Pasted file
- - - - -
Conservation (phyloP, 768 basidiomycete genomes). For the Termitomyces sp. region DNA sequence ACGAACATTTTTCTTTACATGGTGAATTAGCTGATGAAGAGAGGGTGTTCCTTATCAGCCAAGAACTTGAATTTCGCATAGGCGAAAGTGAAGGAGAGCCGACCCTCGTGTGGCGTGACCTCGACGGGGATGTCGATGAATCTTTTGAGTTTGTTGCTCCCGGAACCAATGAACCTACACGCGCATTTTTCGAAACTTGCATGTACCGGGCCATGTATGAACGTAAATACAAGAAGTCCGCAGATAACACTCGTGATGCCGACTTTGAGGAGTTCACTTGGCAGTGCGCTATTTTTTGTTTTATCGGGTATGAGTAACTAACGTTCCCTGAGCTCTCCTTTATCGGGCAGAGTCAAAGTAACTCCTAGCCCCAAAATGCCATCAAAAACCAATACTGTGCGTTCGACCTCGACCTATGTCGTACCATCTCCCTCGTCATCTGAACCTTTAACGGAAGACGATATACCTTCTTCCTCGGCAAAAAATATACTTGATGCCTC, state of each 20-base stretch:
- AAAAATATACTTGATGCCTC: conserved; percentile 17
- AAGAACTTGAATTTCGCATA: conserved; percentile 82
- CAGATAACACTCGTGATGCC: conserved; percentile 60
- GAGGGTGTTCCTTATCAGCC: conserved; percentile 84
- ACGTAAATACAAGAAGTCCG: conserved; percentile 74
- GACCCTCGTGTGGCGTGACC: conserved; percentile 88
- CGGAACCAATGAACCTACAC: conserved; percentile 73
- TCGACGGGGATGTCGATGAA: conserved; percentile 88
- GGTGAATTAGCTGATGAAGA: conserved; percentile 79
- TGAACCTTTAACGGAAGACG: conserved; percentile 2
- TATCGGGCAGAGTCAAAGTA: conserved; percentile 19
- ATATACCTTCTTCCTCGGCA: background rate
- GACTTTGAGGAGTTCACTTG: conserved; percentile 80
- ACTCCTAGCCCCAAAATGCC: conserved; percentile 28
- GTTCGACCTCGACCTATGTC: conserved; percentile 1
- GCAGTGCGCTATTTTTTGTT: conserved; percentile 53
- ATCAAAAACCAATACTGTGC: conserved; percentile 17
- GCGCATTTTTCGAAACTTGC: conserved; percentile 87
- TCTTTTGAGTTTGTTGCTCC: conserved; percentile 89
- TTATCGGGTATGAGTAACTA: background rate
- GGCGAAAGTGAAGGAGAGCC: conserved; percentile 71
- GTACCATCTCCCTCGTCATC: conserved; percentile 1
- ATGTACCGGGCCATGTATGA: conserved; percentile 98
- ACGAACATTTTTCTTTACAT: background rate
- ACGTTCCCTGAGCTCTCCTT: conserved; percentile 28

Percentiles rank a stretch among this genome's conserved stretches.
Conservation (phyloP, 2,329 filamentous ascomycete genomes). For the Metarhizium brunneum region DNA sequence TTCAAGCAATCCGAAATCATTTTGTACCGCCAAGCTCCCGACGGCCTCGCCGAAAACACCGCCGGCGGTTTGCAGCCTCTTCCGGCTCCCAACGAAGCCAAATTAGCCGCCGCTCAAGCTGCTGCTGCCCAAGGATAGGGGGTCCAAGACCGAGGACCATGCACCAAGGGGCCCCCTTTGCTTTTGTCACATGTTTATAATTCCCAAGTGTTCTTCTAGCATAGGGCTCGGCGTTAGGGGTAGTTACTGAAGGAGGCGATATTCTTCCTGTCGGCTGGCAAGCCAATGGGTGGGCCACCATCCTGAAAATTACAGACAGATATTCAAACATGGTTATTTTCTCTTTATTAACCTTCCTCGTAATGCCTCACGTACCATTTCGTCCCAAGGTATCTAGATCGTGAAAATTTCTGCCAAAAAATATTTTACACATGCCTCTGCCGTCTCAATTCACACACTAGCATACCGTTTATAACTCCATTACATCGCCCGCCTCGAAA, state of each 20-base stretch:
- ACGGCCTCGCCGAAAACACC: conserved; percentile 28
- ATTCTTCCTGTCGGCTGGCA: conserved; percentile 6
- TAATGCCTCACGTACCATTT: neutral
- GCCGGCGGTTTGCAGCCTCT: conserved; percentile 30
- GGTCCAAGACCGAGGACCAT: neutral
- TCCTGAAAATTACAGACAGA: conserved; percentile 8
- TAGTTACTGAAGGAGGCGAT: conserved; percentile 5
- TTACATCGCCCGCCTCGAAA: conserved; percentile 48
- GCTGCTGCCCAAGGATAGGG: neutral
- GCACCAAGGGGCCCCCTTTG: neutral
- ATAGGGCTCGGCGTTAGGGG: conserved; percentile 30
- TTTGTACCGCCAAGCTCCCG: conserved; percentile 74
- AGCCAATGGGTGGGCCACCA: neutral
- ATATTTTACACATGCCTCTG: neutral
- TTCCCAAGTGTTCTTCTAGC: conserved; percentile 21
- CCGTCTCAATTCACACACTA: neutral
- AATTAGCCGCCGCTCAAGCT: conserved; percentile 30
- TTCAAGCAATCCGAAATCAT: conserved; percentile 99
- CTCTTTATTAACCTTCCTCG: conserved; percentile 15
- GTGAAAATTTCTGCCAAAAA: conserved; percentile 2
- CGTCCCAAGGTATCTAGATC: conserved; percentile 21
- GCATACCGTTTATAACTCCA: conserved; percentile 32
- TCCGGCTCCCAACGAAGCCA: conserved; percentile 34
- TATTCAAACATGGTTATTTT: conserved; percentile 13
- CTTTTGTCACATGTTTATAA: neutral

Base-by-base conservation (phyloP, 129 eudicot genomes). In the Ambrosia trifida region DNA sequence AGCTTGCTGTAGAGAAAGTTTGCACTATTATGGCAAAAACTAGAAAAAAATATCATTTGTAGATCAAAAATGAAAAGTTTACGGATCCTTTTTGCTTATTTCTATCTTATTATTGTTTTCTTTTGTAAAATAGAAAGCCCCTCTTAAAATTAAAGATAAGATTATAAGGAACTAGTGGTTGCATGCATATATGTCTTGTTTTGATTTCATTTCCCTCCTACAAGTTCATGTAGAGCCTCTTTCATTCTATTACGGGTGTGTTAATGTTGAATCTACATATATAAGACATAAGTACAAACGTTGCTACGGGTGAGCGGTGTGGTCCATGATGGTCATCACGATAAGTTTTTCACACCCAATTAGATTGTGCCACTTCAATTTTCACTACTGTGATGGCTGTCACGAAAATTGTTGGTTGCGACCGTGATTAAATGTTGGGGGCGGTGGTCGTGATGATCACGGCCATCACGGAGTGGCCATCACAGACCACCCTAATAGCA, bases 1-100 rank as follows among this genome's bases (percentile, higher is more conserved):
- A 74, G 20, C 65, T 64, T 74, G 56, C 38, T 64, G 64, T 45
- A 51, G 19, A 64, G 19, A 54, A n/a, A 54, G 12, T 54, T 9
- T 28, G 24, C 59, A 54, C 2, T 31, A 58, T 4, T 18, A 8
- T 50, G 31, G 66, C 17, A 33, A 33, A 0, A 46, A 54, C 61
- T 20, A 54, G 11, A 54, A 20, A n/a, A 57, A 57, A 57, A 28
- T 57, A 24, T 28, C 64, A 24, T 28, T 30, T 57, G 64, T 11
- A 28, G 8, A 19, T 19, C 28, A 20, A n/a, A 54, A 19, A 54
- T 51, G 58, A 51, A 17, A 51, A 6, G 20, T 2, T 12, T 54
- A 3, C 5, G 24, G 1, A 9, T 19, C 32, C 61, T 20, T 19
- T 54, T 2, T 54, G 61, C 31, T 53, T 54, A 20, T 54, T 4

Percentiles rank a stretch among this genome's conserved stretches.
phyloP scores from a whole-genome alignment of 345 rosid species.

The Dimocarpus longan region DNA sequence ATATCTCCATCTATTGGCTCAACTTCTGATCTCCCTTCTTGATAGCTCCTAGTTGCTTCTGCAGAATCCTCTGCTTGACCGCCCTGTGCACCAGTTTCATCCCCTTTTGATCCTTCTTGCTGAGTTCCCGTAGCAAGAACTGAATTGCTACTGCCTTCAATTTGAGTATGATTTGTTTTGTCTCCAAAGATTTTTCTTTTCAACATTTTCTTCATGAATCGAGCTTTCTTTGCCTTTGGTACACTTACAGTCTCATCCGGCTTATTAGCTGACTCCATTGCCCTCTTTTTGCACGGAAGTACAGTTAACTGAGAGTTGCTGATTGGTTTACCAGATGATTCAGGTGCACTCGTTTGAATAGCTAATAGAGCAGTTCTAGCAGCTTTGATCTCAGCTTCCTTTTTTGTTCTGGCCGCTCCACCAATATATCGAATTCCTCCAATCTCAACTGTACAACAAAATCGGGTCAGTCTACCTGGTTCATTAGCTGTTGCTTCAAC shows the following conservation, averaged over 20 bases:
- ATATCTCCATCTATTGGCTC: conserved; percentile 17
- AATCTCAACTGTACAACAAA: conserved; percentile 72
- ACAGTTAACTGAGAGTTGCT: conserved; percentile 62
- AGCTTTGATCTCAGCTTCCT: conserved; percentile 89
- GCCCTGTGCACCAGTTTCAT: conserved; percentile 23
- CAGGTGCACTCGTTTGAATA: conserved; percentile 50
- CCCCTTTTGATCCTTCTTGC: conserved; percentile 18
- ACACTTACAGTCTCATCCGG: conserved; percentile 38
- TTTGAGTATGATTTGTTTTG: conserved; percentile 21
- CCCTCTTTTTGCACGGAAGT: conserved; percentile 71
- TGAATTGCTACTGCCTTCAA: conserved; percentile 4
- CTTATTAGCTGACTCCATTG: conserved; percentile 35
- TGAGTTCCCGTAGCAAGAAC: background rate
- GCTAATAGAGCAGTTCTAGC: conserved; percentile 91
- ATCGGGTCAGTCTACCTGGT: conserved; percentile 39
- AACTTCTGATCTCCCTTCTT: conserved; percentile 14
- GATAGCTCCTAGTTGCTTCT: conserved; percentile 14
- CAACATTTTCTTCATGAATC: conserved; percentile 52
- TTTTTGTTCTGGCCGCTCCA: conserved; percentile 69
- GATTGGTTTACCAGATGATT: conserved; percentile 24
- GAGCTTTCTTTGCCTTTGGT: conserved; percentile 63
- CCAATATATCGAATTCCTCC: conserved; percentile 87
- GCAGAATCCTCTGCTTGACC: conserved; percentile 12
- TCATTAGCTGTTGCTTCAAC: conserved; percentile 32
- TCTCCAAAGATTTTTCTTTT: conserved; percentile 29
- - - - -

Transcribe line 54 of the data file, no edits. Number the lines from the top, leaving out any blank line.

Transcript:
Base-by-base conservation (phyloP, 129 eudicot genomes). In the Ambrosia trifida region DNA sequence AGCTTGCTGTAGAGAAAGTTTGCACTATTATGGCAAAAACTAGAAAAAAATATCATTTGTAGATCAAAAATGAAAAGTTTACGGATCCTTTTTGCTTATTTCTATCTTATTATTGTTTTCTTTTGTAAAATAGAAAGCCCCTCTTAAAATTAAAGATAAGATTATAAGGAACTAGTGGTTGCATGCATATATGTCTTGTTTTGATTTCATTTCCCTCCTACAAGTTCATGTAGAGCCTCTTTCATTCTATTACGGGTGTGTTAATGTTGAATCTACATATATAAGACATAAGTACAAACGTTGCTACGGGTGAGCGGTGTGGTCCATGATGGTCATCACGATAAGTTTTTCACACCCAATTAGATTGTGCCACTTCAATTTTCACTACTGTGATGGCTGTCACGAAAATTGTTGGTTGCGACCGTGATTAAATGTTGGGGGCGGTGGTCGTGATGATCACGGCCATCACGGAGTGGCCATCACAGACCACCCTAATAGCA, bases 1-100 rank as follows among this genome's bases (percentile, higher is more conserved):